Exhibit One (ECF 20-1 at 1-4) consists of a complaint by the State of Oregon in the Municipal Court of the City of The Dalles. It is dated May 29, 2015, and signed by the City Prosecutor. It accuses Ronnie Scott Medinger, aka Ronnie Vance Smith, of Theft in the Third Degree in violation of Or. Rev. Stat. § 164.043. It states that Plaintiff, “on or about the date of May 28th, 2015, in the City of The Dalles, . . . did unlawfully and knowingly commit theft of property, of the total value of less than one hundred dollars, the property of Grinders Coffee Shop.” ECF 20-1 at 1. The exhibit's second page, dated May 28, 2015, lists June 16, 2015, as a continuance date and, next to that, states as the reason, “Plea - FTA.” It also states that Plaintiff was arraigned on May 29, 2015. Next to an entry entitled, “Bail Fixed at $, ” is a handwritten note that reads, “recog.” Id. at 2. The third page consists of an untitled, one-page form that lists Plaintiff's name (typewritten) and alias (handwritten), address, and charge. Below that information, under the heading, “General Conditions, ” the following typewritten statement appears: “I will appear in the Municipal Court for the State of Oregon on June 16TH 2015.” Id. at 3. Next to that appears the handwritten note, “-TA.” The form is dated and Plaintiff's name appears-typewritten but with an adjacent hand-drawn checkmark-on a line at the bottom, over the word “Defendant.” Id.

         Exhibit Two (ECF 20-1 at 5-6) is a complaint by The City of the Dalles against Plaintiff (here, under the Medinger alias only), dated July 28, 2015. It accuses Plaintiff of failure to appear on June 16, 2015, on a charge of theft in the third degree. Id. at 5. The second page of this exhibit is a form with the heading, “Court Action and Record.” Although there is a space on the form to indicate when and whether a “[w]arrant issued, ” that space is blank. Id. at 6.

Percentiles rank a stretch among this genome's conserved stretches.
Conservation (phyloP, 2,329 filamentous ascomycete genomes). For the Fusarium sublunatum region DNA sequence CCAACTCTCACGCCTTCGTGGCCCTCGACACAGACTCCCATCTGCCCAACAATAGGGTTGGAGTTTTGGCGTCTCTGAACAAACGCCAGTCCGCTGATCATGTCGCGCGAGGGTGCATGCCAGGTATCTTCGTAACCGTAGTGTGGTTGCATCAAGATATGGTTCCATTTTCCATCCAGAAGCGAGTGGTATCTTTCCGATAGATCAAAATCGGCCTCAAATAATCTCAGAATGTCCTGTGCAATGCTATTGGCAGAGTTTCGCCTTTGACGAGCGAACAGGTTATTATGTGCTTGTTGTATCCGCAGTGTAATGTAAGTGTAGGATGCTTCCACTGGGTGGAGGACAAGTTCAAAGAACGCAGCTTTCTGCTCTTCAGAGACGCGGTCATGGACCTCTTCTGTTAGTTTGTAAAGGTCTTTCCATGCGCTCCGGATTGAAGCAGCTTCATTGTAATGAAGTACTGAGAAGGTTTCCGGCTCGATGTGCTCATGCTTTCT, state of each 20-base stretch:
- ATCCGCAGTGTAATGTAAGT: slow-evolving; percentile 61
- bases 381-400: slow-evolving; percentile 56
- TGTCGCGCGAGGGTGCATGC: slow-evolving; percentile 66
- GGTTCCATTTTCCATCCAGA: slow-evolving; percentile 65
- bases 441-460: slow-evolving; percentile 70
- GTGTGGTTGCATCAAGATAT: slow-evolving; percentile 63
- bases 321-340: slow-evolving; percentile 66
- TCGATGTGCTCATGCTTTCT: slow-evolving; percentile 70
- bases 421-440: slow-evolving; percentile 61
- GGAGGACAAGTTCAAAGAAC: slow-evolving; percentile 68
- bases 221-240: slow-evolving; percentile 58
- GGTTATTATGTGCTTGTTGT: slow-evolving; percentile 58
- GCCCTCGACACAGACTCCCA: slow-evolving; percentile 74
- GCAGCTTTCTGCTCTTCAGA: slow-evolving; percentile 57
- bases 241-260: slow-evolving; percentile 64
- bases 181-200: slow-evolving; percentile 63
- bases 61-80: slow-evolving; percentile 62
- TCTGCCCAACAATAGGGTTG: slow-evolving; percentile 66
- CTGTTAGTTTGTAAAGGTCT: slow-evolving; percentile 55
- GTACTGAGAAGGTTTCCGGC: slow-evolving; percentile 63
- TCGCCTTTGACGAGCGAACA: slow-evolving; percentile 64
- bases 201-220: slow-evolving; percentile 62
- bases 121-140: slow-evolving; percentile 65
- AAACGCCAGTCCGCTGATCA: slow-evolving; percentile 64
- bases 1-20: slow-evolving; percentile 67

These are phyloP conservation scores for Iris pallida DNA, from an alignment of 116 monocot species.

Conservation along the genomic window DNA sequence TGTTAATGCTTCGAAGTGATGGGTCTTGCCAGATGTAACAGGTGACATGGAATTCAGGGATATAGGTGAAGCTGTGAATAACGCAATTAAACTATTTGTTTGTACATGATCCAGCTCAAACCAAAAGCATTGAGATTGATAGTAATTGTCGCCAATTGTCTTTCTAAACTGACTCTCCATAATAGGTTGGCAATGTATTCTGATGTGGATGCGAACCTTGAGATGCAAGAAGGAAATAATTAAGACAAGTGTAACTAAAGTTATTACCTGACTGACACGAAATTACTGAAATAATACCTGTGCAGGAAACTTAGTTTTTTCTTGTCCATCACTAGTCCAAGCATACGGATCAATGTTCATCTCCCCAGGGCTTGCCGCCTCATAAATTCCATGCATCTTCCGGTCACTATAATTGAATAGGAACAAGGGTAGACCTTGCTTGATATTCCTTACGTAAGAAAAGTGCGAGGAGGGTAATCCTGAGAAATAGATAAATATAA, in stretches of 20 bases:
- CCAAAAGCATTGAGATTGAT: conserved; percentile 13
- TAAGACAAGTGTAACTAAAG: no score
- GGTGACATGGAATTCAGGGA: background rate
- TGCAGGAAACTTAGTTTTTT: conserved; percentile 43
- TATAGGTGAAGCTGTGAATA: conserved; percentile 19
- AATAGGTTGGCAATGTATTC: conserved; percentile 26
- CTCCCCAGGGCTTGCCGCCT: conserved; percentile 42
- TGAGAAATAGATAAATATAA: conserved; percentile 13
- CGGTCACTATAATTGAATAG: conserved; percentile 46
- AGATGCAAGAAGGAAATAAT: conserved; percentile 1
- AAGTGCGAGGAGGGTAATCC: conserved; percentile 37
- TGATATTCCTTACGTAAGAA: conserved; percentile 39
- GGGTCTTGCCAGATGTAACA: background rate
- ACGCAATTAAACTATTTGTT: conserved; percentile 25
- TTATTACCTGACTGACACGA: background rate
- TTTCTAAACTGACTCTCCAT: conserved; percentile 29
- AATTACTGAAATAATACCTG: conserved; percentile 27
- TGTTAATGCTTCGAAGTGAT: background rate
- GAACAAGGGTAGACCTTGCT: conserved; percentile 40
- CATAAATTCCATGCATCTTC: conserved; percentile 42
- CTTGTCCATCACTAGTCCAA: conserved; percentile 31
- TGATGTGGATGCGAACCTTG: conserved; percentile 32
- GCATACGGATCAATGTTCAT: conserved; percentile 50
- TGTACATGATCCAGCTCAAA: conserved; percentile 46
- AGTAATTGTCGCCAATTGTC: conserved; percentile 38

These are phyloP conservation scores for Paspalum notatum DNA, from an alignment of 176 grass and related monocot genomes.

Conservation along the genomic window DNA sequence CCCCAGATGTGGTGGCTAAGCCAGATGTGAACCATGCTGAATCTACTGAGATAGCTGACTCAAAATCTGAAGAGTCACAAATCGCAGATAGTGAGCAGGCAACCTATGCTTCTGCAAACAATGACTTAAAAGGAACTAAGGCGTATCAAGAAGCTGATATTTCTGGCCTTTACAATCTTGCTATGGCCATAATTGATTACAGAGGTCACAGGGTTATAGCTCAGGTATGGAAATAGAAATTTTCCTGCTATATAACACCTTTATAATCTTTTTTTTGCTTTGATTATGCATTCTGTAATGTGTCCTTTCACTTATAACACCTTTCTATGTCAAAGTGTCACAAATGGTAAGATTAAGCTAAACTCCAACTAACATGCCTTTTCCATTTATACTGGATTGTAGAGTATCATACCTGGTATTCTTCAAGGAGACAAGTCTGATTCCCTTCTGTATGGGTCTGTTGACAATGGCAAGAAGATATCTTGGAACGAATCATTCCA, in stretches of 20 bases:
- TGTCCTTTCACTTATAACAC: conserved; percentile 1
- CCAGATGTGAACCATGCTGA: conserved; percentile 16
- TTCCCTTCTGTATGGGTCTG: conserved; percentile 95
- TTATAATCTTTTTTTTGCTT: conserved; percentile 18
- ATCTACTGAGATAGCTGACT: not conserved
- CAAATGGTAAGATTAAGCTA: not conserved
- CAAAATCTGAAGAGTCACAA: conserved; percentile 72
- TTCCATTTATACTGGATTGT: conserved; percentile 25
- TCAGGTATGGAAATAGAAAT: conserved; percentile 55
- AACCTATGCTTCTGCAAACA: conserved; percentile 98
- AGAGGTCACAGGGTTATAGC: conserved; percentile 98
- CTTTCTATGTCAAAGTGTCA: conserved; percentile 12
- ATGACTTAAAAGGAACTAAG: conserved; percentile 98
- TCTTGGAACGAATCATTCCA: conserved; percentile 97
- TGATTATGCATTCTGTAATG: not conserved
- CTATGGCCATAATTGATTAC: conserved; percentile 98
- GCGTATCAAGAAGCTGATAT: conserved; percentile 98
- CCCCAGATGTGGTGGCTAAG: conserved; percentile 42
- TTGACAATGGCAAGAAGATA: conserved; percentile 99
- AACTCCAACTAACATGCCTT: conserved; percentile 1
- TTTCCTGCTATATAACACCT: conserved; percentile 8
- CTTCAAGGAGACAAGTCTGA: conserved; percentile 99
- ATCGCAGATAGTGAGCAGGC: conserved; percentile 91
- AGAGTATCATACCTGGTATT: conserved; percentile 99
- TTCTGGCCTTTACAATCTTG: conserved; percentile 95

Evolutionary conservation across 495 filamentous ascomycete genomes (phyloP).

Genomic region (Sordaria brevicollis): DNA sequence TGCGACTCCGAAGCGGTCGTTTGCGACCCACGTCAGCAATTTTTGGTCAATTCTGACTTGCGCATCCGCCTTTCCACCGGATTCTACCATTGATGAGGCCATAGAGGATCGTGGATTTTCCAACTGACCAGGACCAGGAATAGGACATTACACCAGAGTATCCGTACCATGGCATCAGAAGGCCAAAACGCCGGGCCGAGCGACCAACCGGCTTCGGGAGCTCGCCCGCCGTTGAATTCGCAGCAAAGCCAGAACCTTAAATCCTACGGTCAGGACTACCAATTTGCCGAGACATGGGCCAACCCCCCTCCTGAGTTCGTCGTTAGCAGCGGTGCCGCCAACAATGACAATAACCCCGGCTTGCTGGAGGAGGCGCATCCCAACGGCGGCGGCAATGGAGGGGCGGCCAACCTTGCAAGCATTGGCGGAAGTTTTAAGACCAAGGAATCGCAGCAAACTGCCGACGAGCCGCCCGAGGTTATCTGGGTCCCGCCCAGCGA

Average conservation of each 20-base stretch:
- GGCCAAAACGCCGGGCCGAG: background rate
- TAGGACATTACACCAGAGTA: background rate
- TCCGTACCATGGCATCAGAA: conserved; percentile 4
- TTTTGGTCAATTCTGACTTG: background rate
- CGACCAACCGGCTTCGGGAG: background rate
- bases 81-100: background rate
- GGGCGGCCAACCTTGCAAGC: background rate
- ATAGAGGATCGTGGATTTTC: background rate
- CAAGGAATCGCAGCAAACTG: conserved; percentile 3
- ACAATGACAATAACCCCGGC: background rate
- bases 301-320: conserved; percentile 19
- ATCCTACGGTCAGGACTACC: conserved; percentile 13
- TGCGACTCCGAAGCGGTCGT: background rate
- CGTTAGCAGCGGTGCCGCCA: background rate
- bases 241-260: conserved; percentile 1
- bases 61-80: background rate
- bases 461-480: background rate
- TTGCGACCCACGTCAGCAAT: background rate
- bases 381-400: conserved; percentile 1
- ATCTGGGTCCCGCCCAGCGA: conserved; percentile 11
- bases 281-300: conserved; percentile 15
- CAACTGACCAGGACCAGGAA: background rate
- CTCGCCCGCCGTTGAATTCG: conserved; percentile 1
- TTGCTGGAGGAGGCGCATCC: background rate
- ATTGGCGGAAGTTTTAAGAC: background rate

Exhibit Three (ECF 20-1 at 7-11) is a Multnomah County Register of Actions for Case No. 14-cr-21976, State v. Ronnie Scott Smith. This document indicates that Plaintiff (under yet another alias) was convicted in the Circuit Court for Multnomah County in August 2015 of several offenses unrelated to the instant matter. Id. at 7-8. There is a June 19, 2015, entry stating that a secret indictment was created that day. There is also a June 24, 2015, entry stating, “Warrant - Return of Service.” Id. at 9.

         The City argues that the Court lacks subject matter jurisdiction in this case because Plaintiff's claim is not ripe as long as the theft charges stemming from Plaintiff's arrest remain pending against him. According to the City, an arrest cannot be deemed “false” unless and until it is ultimately determined to have been illegal. Therefore, the City argues, Plaintiff has not yet suffered a justiciable injury because the validity of his arrest is contingent upon the resolution of his outstanding criminal charges. In the alternative, the City argues that the Court should dismiss Plaintiff's complaint under the Younger abstention doctrine, which requires a federal court to abstain from considering a plaintiff's claim that may interfere with ongoing state proceedings.

         Plaintiff responds that both of the City's arguments are contradicted by the U.S. Supreme Court's decision in Wallace v. Kato, 549 U.S. 384, 393 (2007). According to Plaintiff, the Supreme Court held in Wallace that a cause of action under ยง 1983 for false arrest in violation of the Fourth Amendment accrues, and thus is ripe, when the plaintiff's false imprisonment ends. In so holding, the Supreme Court rejected the argument that such a claim does not accrue until the criminal charges related to the allegedly unlawful arrest are adjudicated. Regarding abstention, Plaintiff ...